1970 - Six days of racially motivated disturbances start in Hartford, Connecticut, leaving one person dead.

1974 - Lou Brock of the St. Louis Cardinals steals his 700th base.

1988 - The South African government bans the anti-apartheid film "Cry Freedom".

1991 - Physician Bernard A. Harris, Jr. becomes a full-fledged astronaut.  Harris, who joined NASA's Johnson Space Center in 1987 as a clinical scientist and flight surgeon, is now eligible for future flight assignments.

1996 - At the Atlanta Olympics, Carl Lewis wins the gold medal in the long jump, becoming only the fifth Olympian to win gold medals in four straight games.

 

30 July 1822 - 1994

1822 - James Varick is consecrated as the first bishop of the African Methodist Episcopal Church Zion (AMEZ). Varick had formed the first African American church in New York City in 1796 when forced to sit in segregated seating in the white John Street Methodist Episcopal Church and had established the first AMEZ church in New Haven, Connecticut.

1839 - Slave rebels, led by Joseph Cinque, kill the captain and take over the slave ship Amistad in the most celebrated of American slave mutinies.  The rebels were captured off Long Island.

1863 - President Lincoln gave an order to shoot a Confederate prisoner for every African American prisoner that was shot; it became known as the "eye-for-eye" order.  A rebel prisoner would also be condemned to life in prison doing hard labor, for every African American prisoner sold into slavery.  The order had restraining influence on the Confederate government, though individual commanders and soldiers continued to murder captured African American soldiers.

1864 - The Union Army explodes a mine under rebel lines near Petersburg, Virginia, commits three white and one African American divisions and is soundly defeated.   The African American division of the Ninth Corps sustains heavy casualties in an ill-planned attack.  The only Union success of the day is scored by the Forty-third U.S. Colored Troops which captures two hundred rebel prisoners and two stands of colors.   Decatur Dorsey of the Thirty-ninth U.S. Colored Troops wins a Congressional Medal of Honor.

1866 - Edward G. Walker, son of abolitionist David Walker, and Charles L. Mitchell are elected to the Massachusetts Assembly from Boston and become the first African Americans to sit in the legislature of an American state in the post-Civil War period.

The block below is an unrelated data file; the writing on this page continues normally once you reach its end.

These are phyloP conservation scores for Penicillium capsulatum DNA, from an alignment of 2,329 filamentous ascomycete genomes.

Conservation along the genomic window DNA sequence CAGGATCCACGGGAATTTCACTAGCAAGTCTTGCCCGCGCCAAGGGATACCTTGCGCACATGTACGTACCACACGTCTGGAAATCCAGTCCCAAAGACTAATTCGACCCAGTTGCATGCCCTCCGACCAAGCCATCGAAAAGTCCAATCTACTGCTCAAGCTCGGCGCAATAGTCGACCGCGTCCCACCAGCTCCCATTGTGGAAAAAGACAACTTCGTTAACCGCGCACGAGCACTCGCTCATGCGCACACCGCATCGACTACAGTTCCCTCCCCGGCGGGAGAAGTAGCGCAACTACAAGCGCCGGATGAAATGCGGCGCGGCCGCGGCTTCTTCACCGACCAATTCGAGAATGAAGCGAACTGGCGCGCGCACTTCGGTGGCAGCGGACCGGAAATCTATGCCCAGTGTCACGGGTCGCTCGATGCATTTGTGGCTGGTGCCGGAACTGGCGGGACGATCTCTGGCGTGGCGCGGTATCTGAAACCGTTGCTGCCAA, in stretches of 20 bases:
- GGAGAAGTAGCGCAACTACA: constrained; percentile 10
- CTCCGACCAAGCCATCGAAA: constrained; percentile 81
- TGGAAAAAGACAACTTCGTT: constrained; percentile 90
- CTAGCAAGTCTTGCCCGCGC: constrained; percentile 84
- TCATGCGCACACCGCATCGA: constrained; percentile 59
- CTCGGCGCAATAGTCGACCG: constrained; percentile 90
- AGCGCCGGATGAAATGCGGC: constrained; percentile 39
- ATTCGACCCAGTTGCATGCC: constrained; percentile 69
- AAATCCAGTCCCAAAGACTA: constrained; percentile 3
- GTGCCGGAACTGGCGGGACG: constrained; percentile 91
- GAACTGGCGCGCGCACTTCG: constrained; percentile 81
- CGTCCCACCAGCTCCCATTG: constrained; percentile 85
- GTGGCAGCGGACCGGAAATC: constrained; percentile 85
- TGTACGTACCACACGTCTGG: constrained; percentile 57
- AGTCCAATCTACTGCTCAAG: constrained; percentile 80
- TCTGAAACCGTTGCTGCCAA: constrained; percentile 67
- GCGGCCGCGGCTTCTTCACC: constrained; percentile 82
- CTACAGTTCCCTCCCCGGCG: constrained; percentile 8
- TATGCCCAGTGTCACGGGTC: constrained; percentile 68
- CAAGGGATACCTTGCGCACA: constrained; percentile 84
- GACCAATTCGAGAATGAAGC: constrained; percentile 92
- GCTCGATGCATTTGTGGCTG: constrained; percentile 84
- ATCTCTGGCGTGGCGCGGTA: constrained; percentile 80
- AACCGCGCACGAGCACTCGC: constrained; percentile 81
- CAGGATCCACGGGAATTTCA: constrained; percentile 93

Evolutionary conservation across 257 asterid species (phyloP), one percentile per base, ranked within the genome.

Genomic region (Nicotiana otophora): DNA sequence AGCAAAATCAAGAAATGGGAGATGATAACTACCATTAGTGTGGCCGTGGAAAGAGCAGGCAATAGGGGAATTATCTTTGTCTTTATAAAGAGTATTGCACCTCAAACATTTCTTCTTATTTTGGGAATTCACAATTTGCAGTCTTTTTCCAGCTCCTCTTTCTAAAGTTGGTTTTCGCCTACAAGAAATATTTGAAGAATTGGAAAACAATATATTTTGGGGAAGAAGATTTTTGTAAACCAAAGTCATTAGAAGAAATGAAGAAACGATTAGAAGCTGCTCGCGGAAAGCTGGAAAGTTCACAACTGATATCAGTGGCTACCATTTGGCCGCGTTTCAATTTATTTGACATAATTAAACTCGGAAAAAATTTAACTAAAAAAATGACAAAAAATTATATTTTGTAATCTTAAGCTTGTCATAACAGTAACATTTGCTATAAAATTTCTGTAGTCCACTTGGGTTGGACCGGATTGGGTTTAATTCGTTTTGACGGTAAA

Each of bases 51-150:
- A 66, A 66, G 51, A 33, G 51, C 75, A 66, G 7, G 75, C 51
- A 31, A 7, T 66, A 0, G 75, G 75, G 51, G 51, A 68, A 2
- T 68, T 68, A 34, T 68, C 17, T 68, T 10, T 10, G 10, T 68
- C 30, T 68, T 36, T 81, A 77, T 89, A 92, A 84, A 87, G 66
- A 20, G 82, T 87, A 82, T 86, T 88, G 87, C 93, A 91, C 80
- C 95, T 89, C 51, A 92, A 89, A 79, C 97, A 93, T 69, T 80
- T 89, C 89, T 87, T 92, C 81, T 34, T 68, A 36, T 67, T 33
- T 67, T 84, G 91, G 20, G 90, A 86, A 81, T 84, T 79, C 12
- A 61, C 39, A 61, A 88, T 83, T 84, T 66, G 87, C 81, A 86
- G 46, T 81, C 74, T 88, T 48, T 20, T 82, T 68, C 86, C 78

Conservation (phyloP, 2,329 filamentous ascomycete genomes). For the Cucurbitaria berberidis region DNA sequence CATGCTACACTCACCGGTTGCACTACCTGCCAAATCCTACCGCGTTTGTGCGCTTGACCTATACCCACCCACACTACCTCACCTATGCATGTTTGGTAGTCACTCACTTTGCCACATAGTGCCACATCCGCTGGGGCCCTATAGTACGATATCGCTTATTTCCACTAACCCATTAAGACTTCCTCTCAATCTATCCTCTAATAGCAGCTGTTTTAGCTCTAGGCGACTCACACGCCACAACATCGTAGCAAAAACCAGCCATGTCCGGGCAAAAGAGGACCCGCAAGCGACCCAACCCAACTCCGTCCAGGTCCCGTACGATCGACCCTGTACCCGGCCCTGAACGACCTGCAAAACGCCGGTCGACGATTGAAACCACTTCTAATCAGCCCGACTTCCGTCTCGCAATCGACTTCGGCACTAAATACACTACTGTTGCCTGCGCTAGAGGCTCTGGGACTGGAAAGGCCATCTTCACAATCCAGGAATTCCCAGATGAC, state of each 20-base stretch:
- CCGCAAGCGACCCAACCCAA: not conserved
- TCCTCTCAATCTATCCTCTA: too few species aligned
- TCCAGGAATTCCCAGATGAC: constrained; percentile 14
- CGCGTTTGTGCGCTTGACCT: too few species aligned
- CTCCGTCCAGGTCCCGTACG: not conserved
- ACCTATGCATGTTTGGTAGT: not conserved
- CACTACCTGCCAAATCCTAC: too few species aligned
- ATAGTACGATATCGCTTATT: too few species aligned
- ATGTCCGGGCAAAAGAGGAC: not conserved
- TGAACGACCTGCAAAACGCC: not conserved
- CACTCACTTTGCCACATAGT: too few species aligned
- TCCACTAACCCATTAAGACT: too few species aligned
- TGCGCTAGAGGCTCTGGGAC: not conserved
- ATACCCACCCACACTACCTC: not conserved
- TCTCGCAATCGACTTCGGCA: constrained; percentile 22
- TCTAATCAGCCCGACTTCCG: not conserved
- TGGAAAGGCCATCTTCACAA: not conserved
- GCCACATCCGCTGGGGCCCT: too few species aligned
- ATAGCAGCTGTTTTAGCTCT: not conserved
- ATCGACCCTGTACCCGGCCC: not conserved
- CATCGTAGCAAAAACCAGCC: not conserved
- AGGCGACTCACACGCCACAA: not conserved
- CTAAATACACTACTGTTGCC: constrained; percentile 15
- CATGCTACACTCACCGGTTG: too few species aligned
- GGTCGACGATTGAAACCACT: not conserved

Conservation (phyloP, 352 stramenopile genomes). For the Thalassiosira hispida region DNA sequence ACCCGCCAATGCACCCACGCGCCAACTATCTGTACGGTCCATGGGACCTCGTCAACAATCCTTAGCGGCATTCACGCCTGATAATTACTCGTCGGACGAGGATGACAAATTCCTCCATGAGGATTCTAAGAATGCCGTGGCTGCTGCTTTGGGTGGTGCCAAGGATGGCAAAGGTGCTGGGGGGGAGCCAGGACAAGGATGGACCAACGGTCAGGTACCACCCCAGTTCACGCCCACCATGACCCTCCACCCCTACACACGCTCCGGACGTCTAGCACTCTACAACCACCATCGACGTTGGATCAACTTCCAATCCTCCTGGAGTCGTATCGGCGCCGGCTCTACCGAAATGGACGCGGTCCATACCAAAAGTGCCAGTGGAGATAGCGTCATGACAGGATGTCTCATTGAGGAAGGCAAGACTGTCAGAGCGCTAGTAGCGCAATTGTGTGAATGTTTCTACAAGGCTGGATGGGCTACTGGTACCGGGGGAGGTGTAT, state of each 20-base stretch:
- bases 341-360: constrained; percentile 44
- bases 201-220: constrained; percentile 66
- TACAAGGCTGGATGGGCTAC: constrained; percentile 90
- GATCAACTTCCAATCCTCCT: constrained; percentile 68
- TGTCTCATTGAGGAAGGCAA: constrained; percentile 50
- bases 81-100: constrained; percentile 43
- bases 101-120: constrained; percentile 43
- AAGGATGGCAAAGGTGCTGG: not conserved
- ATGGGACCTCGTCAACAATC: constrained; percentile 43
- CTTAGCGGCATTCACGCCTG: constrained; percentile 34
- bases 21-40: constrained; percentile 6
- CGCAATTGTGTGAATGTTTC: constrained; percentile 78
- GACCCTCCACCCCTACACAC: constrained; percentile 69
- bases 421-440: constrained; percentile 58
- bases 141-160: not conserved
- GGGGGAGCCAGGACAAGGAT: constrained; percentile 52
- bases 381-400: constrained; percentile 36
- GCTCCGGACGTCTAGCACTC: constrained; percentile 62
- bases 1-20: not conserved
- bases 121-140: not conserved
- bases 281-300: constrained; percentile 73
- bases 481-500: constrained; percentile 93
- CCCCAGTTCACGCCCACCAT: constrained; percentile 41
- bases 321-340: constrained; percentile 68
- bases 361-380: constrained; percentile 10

1866 - White Democrats, led by police, attack a convention of African American and white Republicans in New Orleans, Louisiana.  More than 40 persons are killed, and at least 150 persons are wounded.  Gen. Philip H. Sheridan, Military commander of the state, says "It was not riot; it was an absolute massacre... which the mayor and the police of the city perpetrated without the shadow of a necessity."

1885 - Eugene Kinckle Jones is born in Richmond, Virginia.  He will attend Cornell University where he will become one of the founders of the Alpha Phi Alpha Fraternity.  After completing his education, he will become a social worker and first executive secretary of the National Urban League.  During his 20-year tenure with the league, he will  be instrumental in its expansion to 58 affiliates and a budget of $2.5 million as well as expanding its fellowship program to train social workers. He will join the ancestors in 1954.

1945 - Adam Clayton Powell, Jr., activist and politician, is elected congressman from Harlem.

1956 - Anita Hill is born in Morris, Oklahoma.  She will become an attorney and educator best known for her accusations of sexual harassment against Clarence Thomas during his Supreme Court nomination hearings.

1959 - Willie McCovey steps to the plate for the first time in his major-league baseball career. McCovey, of the San Francisco Giants bats 4-for-4 in his debut against Robin Roberts of the Philadelphia Phillies.  He hits two singles and two triples, driving in two runs. It is the start of an All-Star career that will land McCovey in baseball's Hall of Fame in Cooperstown, New York.

1961 - Lawrence Fishburne is born in Augusta, Georgia. He will become an actor and will star in many Hollywood productions, some of which will be "Boyz 'N' the Hood," "What's Love Got to Do With It," and "Apocalypse Now."

1967 - Eight days of racially motivated disturbances end in Detroit, Michigan.  The uprising, the worst of its kind in the 20th century, kills 43 people, injures 2,000, and results in over 5,000 arrests and over 1,400 fires.

1967 - A racially motivated disturbance occurs in Milwaukee, Wisconsin.   Four persons are killed.

1970 - Author, television columnist, and Hofstra University professor Louis Lomax, joins the ancestors after being fatally injured in a car accident near Santa Rosa, New Mexico.